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The rise of the Sustainable Bond Market

The rise of the Sustainable Bond Market 1

By Mirko Gerhold, Head of Corporate Bond Origination & Solutions, Commerzbank

Sustainability is becoming more and more important, and nowhere is this more pronounced than the debt capital markets. Governments and regulatory authorities now recognise the power of capital as a tool to deliver sustainability targets across many critically important areas such as decarbonisation in line with the Paris Agreement (well below 2°C), fairer resource allocation and social equality, among many others.

The first sustainable bond was issued in May 2007, yet for many years issuance activity remained very subdued, with only few transactions out of the public sector. This changed in late 2013 / early 2014, when also private issuers (i.e. corporates and banks) started to issue sustainable bonds, and at the same time the public sector significantly increased issuance levels.

At the same time the evolution of common market standards accelerated when in January 2014 the first version of the Green Bond Principles was released. These Principles define how a Green Bond should be issued and what information should be provided, with the aim to foster the transparency and integrity of the Green Bond Market. Such market standards can serve as a catalyst and help to grow the market further and over recent years we have seen the evolution of similar principles for other types of Sustainable Bonds.

If we a look at the Sustainable Bond market today it has developed from a niche product to an integral part of the market. Last year the total issuance of sustainable bonds amounted to more than 387bn EUR-equivalent worldwide. For this year we expect at least EUR 700bn, if not more.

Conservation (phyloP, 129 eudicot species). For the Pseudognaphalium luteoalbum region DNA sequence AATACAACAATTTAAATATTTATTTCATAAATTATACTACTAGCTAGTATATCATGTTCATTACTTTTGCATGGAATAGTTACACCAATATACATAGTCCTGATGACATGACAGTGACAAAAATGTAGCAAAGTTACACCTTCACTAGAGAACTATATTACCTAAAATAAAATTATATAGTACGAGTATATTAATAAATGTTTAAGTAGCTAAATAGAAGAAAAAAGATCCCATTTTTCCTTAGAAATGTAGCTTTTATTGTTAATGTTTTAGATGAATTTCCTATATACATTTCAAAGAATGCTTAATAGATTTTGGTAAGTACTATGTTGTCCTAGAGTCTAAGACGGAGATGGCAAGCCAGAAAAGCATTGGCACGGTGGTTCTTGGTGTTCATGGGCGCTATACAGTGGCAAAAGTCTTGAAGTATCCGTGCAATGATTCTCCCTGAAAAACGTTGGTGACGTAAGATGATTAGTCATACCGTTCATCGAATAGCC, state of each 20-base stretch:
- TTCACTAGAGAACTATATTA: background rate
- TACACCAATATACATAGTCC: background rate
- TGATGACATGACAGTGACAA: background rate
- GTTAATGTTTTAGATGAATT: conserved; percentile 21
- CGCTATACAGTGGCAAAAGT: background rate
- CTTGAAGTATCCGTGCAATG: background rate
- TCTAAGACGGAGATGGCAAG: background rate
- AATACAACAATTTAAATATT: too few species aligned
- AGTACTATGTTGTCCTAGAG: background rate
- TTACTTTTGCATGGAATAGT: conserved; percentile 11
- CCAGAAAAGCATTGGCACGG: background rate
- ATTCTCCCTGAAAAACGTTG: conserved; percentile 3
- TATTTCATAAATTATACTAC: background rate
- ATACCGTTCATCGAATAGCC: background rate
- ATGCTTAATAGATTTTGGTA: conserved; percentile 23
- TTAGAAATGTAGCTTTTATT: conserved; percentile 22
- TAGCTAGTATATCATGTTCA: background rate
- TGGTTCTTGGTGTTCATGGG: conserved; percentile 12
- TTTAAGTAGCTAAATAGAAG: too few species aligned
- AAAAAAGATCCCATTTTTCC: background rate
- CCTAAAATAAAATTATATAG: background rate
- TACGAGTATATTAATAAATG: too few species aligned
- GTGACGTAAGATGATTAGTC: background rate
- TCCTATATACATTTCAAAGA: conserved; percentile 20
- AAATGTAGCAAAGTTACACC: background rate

Most of the transactions are so called use-of-proceeds sustainable bonds, where the proceeds of the bond are used to finance or refinance a sustainable purpose. For green bonds these are green projects, e.g. in the area of renewable energy, green buildings or clean transport. Similarly, a social bond finances social projects, such as access to essential services like hospitals or schools. Finally, so-called sustainability bonds are a mix of both types, including green and social projects.

We are also seeing more and more sustainability-linked bond transactions. Here the proceeds are being used for general corporate purpose but features of the bond are linked to the sustainability performance of the issuer in general. A typical structure includes a coupon step-up if the company does not meet pre-defined sustainability performance targets, like reduction of emissions or other objectives.

All these types of sustainable bonds have one feature in common: they allow issuers to link their sustainability strategy to funding in the debt capital markets. Sustainability linked bonds have a clear advantage over their green counterparts and the opportunity for portfolio diversification is significant.

But the sustainable bond market is not only driven by the issuers; more and more investors are also integrating sustainability into their investment strategies. Many of the larger institutional investors have now established dedicated sustainable bond funds and the demand for sustainable assets has increased significantly. The level of importance investors are attaching to sustainability is evidenced by the strong increase in the number of investors who have signed up to the UN Principles for Responsible Investments.

Despite the ongoing growth there is still a lot of momentum in the sustainable bond market and we expect the trend to continue. Diversification is also rising, with more and more issuers from new sectors coming to the market. On the corporate side, for example, historically the green bond market was dominated by utilities, accounting for more than two thirds of sustainable bonds volume back in 2017. In contrast, last year 65% of issuance came from other sectors. In 2019 we saw the first issues out of the Telcom sector and in 2020 the first transactions from the Automotive side.

Interestingly, the share of social bonds has recently increased rapidly. In 2019 more than 80% of the market were pure green bonds, while in 2020 31% were social bonds and about 20% sustainability bonds, while pure green bonds accounted for less than 50% of the market. One of the main reasons for this development was the Covid-19 crisis, as many public sector issuers and several banks issued social bonds in the form of so-called crisis response bonds.

Going forward sustainable finance will remain an important topic as the combat of climate change and solutions to mitigate the consequences of the Covid-19 crisis require a lot of funding. We as a bank want to accompany our clients on their climate transition path and together find solutions to combine sustainability with funding activity in the debt capital markets.

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